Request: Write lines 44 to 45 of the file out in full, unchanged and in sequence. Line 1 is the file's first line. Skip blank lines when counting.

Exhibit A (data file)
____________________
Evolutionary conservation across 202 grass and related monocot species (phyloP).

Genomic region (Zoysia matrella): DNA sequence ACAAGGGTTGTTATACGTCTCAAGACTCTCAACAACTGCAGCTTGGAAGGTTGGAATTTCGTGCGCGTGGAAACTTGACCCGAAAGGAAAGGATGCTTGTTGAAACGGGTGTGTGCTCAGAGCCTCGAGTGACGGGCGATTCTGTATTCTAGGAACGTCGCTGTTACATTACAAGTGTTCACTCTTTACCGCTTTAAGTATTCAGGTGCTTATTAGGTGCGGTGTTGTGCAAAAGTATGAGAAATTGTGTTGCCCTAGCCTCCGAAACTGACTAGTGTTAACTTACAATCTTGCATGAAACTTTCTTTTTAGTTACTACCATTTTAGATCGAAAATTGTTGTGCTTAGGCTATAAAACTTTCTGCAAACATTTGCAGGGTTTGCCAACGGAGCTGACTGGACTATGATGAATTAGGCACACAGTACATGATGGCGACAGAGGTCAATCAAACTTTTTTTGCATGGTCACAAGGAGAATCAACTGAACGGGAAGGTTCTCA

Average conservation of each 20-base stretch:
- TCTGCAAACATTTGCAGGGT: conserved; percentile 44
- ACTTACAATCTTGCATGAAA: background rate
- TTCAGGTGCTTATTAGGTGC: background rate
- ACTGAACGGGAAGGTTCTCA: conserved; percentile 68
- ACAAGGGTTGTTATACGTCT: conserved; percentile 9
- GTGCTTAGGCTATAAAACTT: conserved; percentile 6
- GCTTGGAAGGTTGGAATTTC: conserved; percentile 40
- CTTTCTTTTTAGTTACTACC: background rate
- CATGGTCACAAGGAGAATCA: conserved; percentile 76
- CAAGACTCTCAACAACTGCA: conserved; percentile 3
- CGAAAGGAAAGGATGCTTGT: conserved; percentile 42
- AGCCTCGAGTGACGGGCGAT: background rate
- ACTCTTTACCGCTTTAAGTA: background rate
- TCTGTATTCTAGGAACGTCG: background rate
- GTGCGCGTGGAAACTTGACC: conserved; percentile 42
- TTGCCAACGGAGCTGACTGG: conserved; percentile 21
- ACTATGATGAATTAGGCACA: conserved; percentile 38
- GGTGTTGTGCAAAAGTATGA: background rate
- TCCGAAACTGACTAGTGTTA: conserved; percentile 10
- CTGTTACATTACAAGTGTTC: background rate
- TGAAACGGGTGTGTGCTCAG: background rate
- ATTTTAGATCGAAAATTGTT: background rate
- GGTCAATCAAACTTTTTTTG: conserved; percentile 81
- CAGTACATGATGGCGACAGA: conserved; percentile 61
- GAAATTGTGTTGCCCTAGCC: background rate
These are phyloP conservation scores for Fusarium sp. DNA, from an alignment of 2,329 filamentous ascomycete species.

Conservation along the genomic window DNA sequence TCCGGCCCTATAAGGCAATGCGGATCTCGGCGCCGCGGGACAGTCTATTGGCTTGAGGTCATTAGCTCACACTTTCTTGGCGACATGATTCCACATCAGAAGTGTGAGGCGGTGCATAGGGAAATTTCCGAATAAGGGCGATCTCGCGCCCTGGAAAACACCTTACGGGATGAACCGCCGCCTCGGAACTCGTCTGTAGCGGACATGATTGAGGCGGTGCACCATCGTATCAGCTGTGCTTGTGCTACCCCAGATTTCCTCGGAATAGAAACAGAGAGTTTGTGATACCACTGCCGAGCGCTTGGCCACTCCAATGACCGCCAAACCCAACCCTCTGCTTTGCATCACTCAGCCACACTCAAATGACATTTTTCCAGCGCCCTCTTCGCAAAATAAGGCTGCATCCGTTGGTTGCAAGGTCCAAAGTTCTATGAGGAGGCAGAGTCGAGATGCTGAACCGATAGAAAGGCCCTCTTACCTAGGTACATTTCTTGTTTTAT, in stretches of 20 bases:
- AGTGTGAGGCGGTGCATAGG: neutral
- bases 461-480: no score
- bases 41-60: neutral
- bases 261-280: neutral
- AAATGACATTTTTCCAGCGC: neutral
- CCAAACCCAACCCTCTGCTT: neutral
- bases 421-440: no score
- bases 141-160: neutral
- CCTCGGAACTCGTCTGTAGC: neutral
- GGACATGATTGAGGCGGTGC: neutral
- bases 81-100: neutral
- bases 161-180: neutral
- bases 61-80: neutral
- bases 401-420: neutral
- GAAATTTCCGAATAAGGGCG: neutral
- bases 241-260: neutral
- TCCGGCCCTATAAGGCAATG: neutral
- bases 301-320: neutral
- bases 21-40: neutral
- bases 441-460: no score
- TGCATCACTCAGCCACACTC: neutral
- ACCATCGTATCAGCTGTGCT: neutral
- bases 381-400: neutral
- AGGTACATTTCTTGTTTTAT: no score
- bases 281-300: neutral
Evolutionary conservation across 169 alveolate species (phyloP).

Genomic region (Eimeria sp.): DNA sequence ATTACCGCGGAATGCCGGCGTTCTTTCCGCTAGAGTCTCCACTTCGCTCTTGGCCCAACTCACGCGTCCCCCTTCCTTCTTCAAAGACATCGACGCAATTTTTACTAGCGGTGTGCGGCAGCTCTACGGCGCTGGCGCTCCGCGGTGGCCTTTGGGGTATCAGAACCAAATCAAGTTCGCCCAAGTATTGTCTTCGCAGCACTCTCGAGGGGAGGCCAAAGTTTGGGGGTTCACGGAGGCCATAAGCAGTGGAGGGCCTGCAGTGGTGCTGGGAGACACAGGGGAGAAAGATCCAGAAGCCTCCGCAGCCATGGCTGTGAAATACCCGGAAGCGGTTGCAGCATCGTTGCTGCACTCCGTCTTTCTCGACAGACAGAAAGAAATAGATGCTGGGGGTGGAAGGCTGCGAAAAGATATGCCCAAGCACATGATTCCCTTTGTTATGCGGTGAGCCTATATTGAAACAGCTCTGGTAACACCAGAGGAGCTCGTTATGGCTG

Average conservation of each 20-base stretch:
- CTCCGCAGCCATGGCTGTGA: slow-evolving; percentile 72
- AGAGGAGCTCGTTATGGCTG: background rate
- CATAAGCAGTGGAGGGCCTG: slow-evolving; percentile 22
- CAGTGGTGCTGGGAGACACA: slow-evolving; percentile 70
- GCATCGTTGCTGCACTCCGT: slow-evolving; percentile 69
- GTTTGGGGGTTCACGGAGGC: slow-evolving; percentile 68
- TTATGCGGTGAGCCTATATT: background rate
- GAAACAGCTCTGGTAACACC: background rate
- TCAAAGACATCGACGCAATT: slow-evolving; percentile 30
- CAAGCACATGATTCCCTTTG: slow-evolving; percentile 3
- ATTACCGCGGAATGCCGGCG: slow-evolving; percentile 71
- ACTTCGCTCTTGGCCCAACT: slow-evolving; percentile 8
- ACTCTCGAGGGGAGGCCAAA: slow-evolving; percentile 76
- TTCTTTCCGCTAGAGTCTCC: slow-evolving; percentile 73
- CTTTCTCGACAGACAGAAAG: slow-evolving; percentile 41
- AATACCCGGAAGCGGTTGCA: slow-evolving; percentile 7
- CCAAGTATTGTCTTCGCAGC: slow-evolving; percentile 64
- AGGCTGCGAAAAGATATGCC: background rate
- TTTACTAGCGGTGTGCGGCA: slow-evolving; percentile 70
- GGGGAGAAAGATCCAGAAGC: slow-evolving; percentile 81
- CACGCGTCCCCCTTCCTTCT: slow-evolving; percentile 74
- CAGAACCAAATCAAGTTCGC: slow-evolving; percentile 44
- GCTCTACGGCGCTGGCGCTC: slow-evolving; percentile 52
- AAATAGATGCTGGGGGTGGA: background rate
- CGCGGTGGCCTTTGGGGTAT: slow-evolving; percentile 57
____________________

- bases 401-420: neutral
- GAAATTTCCGAATAAGGGCG: neutral